Unless you are very tricky re mixing BTC, hiding your tracks with TOR and VPNs, not to mention being careful with whom you buy & sell your BTC with, you could get into trouble.

Just sayin'

Yellow_Snow's picture

That's why you should just HODL it...

Killtruck's picture

 "This means that trading volumes in the two largest cryptocurrencies would also need to rise by more than five times to match volumes of gold traded on via futures and ETFs."

I see no problem with this. Easily achievable. 

BTC at this point has an institutional problem. Up until now, it's mostly been the realm of computer nerds and the 30's and younger crowd. But hardly any of those poor bastards have any money. The real money is with their parents, and the Boomers - but those people don't have the technical know-how to buy BTC or LTC or ETH on their smartphone. So once you start bridging that gap - such as I believe the futures market will do - then you're going to see some real fireworks. 

Remember that this is global. A retiring businessman in South Korea is competing with an oil magnate in Texas for the same slice of pie, being sold to them by some pimply-faced early adopter...the article said it correctly - the price goes up, but supply is controlled. So when I hear talk about BTC being in a bubble, I have to laugh, because this thing hasn't even seen the real horsepower get involved yet.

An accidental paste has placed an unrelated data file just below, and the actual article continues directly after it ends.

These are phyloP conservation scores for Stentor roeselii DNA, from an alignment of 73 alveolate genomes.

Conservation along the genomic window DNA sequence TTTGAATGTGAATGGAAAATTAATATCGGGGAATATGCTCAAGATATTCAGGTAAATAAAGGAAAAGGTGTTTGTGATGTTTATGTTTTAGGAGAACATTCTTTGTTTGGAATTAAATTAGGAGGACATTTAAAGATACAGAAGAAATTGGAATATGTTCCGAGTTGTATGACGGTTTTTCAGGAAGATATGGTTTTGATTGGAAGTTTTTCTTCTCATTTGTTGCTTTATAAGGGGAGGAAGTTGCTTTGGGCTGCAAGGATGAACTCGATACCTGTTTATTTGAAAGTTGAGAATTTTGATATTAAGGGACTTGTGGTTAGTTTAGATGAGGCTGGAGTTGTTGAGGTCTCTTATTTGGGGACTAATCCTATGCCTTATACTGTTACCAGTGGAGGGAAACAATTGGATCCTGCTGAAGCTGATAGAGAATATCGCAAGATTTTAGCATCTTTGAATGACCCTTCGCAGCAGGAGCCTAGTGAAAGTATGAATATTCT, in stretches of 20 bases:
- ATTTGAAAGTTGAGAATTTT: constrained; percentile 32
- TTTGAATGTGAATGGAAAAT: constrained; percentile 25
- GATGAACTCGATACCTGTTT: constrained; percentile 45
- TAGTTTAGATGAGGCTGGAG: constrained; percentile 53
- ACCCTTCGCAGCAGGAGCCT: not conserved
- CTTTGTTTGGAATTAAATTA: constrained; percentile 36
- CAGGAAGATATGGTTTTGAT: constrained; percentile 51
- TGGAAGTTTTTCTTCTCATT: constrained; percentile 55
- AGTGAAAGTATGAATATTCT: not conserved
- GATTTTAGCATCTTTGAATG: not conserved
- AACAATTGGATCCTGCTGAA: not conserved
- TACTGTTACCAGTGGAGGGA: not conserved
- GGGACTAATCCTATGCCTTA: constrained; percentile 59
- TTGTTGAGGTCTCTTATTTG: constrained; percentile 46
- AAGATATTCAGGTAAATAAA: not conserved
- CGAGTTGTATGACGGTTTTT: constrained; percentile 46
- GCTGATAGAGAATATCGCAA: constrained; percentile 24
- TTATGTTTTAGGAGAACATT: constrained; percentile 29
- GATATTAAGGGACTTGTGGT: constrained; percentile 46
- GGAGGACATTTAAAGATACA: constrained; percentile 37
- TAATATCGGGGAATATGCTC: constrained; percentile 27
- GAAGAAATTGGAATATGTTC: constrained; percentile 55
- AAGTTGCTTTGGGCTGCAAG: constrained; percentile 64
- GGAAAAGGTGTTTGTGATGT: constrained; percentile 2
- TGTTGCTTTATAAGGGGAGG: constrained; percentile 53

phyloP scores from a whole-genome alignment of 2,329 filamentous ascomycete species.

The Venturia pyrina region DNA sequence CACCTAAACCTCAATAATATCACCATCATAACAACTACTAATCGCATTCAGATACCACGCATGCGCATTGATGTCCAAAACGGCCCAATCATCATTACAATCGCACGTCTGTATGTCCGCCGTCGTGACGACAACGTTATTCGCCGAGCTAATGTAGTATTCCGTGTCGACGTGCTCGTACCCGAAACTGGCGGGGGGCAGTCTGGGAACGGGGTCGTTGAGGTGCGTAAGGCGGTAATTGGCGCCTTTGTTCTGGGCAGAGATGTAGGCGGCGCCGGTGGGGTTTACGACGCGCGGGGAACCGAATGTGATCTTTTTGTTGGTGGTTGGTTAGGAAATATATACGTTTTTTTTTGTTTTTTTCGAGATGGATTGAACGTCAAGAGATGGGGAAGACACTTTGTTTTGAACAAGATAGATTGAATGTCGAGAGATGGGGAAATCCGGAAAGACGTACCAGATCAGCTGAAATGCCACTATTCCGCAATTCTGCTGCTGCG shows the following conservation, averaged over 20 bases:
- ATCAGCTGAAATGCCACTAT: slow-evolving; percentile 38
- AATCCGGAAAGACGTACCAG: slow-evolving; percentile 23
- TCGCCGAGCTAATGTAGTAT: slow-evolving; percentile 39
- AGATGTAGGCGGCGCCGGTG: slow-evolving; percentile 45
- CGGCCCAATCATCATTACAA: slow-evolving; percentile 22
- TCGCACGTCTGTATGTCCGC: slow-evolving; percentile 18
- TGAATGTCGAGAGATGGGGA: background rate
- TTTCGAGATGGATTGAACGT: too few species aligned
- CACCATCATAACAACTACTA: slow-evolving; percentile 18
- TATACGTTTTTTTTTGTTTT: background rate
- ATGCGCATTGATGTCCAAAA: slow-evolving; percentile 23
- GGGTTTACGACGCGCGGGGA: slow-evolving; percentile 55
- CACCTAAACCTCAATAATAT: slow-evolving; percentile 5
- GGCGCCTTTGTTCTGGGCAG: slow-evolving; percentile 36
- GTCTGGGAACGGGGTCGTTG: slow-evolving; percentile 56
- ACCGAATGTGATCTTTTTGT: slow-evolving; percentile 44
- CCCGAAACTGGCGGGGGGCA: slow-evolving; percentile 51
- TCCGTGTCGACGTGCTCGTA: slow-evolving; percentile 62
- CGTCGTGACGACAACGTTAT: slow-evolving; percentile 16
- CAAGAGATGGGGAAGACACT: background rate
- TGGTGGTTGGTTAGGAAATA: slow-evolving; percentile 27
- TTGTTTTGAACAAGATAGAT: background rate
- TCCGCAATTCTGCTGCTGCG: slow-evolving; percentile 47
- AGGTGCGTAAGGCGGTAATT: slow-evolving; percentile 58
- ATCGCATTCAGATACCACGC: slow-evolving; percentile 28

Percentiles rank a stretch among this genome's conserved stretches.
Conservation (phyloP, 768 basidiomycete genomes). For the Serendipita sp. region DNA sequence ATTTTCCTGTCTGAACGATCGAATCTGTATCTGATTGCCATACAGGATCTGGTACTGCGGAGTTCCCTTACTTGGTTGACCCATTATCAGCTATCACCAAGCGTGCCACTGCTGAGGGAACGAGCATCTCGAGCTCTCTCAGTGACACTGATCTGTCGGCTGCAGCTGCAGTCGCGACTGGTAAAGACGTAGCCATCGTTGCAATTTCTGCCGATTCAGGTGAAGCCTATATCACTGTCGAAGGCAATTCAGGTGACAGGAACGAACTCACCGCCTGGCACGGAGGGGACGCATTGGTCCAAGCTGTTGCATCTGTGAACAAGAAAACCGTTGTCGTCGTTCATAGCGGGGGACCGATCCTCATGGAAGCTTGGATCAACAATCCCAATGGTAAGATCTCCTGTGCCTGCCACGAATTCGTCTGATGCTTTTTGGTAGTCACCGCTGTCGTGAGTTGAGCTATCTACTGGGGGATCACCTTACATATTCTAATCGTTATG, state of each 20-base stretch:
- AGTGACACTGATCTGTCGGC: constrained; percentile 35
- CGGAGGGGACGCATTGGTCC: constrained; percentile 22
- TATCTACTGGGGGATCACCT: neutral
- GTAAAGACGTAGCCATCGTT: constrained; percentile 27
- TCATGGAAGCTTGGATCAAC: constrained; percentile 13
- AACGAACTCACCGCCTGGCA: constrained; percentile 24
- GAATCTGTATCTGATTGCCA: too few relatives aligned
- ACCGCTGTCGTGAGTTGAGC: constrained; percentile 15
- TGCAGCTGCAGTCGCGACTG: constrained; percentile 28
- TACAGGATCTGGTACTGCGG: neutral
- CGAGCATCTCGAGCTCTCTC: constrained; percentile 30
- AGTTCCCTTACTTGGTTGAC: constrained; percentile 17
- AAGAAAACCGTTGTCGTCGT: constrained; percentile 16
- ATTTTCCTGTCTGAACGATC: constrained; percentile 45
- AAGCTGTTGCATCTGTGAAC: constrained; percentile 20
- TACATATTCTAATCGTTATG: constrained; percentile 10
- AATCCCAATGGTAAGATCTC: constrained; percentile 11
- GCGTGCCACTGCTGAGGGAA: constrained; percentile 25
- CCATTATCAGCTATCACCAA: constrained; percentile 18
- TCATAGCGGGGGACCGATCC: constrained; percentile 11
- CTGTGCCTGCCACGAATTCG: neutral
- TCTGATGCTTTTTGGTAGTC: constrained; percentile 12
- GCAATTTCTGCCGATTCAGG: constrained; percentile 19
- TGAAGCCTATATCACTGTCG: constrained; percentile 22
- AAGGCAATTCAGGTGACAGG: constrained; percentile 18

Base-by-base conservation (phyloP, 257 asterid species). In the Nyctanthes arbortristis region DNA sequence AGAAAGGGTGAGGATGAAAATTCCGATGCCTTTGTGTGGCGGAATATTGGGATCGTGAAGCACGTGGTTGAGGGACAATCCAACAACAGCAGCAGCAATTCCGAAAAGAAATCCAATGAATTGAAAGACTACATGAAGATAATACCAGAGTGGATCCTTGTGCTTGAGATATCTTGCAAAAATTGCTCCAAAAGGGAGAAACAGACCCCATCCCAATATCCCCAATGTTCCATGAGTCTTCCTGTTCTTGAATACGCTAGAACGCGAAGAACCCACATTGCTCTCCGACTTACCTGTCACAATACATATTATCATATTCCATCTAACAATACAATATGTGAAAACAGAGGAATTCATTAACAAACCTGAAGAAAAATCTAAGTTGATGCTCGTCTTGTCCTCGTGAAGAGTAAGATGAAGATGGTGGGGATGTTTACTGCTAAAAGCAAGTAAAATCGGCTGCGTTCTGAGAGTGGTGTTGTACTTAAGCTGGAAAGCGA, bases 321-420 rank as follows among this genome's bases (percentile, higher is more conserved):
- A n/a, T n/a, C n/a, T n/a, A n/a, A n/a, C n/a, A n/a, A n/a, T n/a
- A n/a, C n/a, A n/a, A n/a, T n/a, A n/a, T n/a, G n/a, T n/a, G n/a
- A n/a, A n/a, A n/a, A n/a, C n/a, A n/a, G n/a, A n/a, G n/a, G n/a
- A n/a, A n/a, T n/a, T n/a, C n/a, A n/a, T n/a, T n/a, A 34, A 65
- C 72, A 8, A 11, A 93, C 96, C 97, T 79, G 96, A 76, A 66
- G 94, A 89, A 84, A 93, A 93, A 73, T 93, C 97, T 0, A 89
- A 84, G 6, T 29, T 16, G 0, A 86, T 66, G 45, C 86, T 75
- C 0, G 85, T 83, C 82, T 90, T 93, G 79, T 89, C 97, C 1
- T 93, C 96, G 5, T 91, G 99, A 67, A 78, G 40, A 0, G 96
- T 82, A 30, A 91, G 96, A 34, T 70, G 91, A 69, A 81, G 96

Of course, God only knows what I would be doing right now if that damn boat hadn't taken that encoded hard drive down to Davy Jones' locker. Damned if I can buy a decent boat. That's like the third one that's sank on me...

38BWD22's picture

 

 

That noise you might hear, way off in the distance, is a thundering herd heading for Bitcoin.

Sell some on the way up (smart), but don't sell it too soon either!

greenskeeper carl's picture

I still question bitcoin/ETH's long term viability, but I do not think we are near the top of this yet, not even close. I go off how many people even know what any of this is. I, personally, know 1 single person that owns any bitcoin(a person I actually know, not internet "friends" I BS with on places like this). When I start hearing work collegues, etc, start talking about buying BTC, I might start thinking about selling. But, I do consider myself 'dumb money' where cryptos are concerned. I thought it was BS a couple years ago when people on here started talking it up, and I only bought a little after watching it go parabolic, so I very well may be the last bagholding dumbass.I do thing its got a while to run, though. A nice market spook or two, who knows what could happen. That said, I do think we are passed the 5000% or whatever gains in a year, at least with these big ones. But, who the hell knows. I consider this to be gambling, and Im not gambling with anything Im not prepared to lose. I plan on riding this out a good, long while, and seeing how this plays out. Will I regret not just buying boring old silver with this money? Quite possibly. Sure is fun as hell to watch, and participate in, even if only a little bit.